Auckland’s creative co-working space BizDojo Co.Space and British Council NZ hosted a presentation on 3 April by Richard Reynolds, a passionate and charismatic gardener and founder of Guerrilla Gardening UK.
With guests wondering “What is guerrilla gardening?”, Richard was very quick to clear up that it had nothing to do with animal gardening, or dressing as a gorilla to do your gardening.
Guerilla Gardening, put simply, is “gardening without boundaries; gardening land that isn’t yours, without permission”.
Guerrilla gardeners decorate public spaces for many reasons. Whether making a public statement, using it as a social meeting, or just doing it for the love of gardening, it brings people together and enhances communities.
Despite these connections and the positive results, guerrilla gardening continues to be a secret society of sorts.
Although technically illegal, Richard argues that it is not immoral, and he hopes by talking more about his and other people’s involvement it will encourage more people to open up about their own experiences and bring guerrilla gardening into the public eye.
“It could evolve from illicit informal actions into a social practice that the whole community can get involved in.
“I started by only gardening at night, but as my confidence grew I began going out during the day and I met a lot of people as a result.”
Richard has been gardening public spaces across London central for the past nine years, brightening up sidewalks and ‘pavement pimping’, finding groups of likeminded people along the way.
Richard explained the three main motivations that drive people’s guerrilla gardening.
2) Social Entertainment: Gardening in a public place can be very social, people often stop for a chat or to find out more about what is happening.
3) Love of Gardening: Guerrilla gardening can be traced back to 1970’s Manhattan where groups of students started community gardens.
Guerrilla Gardeners are constantly facing challenges and obstacles. Local authorities often do not support them, saying gardens can attract vermin or may be a danger by covering traffic sight lines on intersections.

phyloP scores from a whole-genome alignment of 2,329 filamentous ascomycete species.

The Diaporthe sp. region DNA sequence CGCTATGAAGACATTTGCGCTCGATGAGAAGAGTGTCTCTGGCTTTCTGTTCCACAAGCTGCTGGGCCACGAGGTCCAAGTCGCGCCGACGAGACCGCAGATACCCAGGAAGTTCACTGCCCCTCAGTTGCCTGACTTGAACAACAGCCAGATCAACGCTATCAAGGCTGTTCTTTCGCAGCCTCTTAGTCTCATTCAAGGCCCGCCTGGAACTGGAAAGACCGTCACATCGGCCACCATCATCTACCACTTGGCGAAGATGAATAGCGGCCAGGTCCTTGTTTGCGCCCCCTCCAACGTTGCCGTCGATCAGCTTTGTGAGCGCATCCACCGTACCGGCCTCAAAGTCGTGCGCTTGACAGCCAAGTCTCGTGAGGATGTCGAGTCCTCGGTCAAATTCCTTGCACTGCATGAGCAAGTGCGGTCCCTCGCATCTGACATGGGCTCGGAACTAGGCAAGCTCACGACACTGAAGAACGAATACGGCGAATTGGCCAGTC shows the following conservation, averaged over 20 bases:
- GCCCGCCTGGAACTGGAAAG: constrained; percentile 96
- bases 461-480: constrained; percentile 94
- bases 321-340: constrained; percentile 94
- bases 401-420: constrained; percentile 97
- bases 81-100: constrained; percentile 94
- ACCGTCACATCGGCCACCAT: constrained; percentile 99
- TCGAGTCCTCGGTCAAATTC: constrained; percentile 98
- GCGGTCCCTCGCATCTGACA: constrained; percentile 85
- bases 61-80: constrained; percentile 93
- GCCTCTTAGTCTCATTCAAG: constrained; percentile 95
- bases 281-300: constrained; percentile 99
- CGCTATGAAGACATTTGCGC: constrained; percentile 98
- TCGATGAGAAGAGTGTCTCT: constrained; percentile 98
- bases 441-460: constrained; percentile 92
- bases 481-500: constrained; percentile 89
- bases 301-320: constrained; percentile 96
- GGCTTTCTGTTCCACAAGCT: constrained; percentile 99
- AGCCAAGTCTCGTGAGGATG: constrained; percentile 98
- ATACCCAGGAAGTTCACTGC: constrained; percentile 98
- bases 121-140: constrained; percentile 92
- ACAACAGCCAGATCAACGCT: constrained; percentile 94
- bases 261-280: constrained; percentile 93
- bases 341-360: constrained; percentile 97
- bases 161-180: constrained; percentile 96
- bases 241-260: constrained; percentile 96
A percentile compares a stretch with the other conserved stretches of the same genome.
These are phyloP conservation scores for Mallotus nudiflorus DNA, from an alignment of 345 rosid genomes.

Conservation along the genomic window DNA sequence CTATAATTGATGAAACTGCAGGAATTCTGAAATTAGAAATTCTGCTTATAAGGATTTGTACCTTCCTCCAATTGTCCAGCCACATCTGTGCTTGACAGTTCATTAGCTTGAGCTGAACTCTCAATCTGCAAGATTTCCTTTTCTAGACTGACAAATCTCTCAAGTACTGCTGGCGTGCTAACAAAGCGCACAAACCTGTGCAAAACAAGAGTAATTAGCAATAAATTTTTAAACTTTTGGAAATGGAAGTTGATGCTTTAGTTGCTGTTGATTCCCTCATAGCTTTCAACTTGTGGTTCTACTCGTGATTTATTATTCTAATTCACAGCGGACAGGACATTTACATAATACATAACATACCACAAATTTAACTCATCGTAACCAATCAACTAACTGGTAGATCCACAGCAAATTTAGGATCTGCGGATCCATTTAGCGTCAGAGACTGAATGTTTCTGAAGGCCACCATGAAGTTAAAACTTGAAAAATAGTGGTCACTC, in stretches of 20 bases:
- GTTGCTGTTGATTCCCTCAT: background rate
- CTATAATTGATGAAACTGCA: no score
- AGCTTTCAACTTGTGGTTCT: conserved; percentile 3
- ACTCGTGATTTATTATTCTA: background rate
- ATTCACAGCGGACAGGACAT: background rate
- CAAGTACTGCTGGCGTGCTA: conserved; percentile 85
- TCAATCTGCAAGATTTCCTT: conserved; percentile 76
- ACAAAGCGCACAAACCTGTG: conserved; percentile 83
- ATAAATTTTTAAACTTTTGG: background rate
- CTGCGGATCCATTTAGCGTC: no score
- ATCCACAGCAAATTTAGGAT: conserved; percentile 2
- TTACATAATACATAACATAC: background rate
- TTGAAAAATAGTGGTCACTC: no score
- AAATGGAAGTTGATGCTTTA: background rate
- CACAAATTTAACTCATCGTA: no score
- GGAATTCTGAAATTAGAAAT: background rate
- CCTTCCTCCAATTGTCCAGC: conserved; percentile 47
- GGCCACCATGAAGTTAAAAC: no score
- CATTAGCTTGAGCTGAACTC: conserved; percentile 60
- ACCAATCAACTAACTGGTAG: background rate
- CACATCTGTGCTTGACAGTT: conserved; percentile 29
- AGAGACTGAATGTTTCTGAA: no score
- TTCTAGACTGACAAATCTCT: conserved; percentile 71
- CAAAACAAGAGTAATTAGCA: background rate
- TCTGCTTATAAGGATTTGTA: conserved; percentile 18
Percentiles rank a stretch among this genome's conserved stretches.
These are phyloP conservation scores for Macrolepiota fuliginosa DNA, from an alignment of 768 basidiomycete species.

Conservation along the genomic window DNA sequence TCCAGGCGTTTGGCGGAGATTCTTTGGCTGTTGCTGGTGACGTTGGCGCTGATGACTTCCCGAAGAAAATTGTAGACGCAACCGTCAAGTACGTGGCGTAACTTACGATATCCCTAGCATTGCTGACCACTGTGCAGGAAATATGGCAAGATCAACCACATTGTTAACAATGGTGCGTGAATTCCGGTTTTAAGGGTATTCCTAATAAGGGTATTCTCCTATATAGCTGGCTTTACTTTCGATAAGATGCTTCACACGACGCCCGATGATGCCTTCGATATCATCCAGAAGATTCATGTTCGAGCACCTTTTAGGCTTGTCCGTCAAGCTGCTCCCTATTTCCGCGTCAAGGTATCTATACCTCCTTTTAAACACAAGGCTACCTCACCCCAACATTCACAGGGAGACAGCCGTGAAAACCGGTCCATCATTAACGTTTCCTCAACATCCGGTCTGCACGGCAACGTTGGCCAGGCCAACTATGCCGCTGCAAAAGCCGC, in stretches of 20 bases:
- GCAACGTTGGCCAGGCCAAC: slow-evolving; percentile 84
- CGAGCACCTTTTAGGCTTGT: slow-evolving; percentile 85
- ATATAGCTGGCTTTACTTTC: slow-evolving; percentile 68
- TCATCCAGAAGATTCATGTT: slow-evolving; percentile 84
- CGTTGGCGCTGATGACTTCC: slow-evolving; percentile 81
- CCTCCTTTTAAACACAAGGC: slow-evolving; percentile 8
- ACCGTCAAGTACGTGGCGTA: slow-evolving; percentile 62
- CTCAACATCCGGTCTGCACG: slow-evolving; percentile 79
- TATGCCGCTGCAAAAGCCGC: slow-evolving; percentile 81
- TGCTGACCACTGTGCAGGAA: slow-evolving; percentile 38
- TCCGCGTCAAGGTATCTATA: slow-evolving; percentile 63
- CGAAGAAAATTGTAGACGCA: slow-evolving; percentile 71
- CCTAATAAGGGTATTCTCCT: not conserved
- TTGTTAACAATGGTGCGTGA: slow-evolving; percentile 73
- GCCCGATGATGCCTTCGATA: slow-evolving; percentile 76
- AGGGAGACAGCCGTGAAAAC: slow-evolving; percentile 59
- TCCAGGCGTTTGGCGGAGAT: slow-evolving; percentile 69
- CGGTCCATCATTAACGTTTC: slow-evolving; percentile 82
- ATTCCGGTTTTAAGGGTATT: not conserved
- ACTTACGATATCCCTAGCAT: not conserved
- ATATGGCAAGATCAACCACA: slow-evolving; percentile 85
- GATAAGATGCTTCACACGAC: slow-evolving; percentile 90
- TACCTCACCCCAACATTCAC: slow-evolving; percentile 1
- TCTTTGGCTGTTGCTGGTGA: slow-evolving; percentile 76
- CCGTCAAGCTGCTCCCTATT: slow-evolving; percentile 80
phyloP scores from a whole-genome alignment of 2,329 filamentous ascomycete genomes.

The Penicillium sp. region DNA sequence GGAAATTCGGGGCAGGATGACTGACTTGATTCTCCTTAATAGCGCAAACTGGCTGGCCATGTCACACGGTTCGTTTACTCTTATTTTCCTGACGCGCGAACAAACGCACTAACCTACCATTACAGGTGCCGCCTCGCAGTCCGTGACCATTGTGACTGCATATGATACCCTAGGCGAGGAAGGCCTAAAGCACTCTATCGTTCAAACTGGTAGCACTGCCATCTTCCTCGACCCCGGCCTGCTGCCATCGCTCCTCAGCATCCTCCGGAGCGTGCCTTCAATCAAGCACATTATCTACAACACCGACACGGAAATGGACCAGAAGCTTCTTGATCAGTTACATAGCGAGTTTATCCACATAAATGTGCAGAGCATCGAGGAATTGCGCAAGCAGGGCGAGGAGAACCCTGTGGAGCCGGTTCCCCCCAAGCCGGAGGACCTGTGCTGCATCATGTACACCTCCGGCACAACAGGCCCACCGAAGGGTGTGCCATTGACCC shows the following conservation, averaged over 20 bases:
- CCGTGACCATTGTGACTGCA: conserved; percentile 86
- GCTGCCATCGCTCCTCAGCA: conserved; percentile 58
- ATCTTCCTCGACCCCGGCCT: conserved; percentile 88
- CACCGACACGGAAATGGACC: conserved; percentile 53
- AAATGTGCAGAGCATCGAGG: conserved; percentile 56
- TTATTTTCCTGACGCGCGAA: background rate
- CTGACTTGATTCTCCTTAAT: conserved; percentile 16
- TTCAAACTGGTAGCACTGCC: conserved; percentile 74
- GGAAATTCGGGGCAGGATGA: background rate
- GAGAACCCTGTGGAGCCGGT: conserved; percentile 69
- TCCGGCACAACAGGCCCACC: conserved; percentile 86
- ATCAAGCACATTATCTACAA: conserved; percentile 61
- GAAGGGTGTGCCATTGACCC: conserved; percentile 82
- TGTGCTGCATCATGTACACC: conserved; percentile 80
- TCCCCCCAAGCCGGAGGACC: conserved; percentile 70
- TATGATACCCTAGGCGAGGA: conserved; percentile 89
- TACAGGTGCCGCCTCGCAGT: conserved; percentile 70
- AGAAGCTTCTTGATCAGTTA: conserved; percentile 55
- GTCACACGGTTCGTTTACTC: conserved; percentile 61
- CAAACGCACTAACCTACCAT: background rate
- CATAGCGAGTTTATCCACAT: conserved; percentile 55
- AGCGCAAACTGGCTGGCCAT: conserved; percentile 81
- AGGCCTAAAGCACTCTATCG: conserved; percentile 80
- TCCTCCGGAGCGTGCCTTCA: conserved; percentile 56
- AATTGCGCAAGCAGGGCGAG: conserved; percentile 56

“It’s very frustrating that clearly people agree with what I’m doing but nine years on I’m still having battles with local authorities,” says Richard.
Vandalism and littering can become an issue when a garden is not maintained, and pets can also cause damage.
“If it looks respectable it generally gets respected. As soon as it gets overgrown it gets targeted. Run-ins with dog owners is something I have to deal with a lot.”
Despite the challenges, guerrilla gardening can be a great social practice, as well as making a positive impact on the community.
Richard says he guerrilla gardens for both the social side and his personal love of gardening which started at primary school when he looked after the school garden in break times.
“I like to work on the more visible gardens as it’s more social, that’s why I choose pavements.”
He says people will often stop and ask what he is doing, and slowly more people have been learning and joining him to get involved.
“For two seasons we managed to have sunflowers growing in the council’s weedy rose beds. It was really satisfying actually.”
“I also see it as a social experiment. When you plant something in a public place and wonder whether people might pick them, and you walk past after a couple of weeks and the tulips are still there you feel better about the place you live in.”
Richard has often self-funded his gardening and has turned down some financial offers from major corporations.
“I want people to see it as a hobby. Spend as much money on it as you would any hobby.”
“What they [major corporations] are trying to get out of it doesn’t line up with what I’m trying to do with it.”
However, Guerrilla Gardening UK has started fundraising to fund some of their projects, and Richard has suggestions for gardeners looking for support.
“We’ve started harvesting the lavender we plant, drying it out and turning it into fragrant pillows that we sell. Fundraising now brings in about £1000.”
So what does the future hold for Guerrilla Gardeners UK?
An agreement with the local council has provided Richard and two others an empty lot of land to lease and run as a community garden. He hopes over the next few years it will develop enough to prove a community garden is something that is worth the council getting involved in.
Richard has also noticed new guerrilla gardens popping up around London city.
“I will be walking along and I’ll see flowers in a tree base on the pavement that were exactly the same as in someone’s garden nearby and I’ll start asking around and find other guerrilla gardeners.”
Fancy yourself as a Guerrilla Gardener?
Richard says there are four tools of the trade:
The final tips that Richard left us with were:
Find out if your local authorities will support a community garden or initiative, it all depends on the personalities involved whether it will start conversations that might provoke support
Take to the streets
Look out for patches with a lot of greenery so you know something will grow there
Start small, one small patch at a time
Talk about what you are doing, the more people you tell the more will get involved and your support will grow
Bring guerrilla gardening into the public eye – write a blog, and get others involved too
Also, check out the Guerilla Gardening piece on Seven Sharp:
Stay tuned for more developments from our Edible Gardens project for 2013-14, including the development of an urban physic garden later this year.
Please contact gareth.farry@britishcouncil.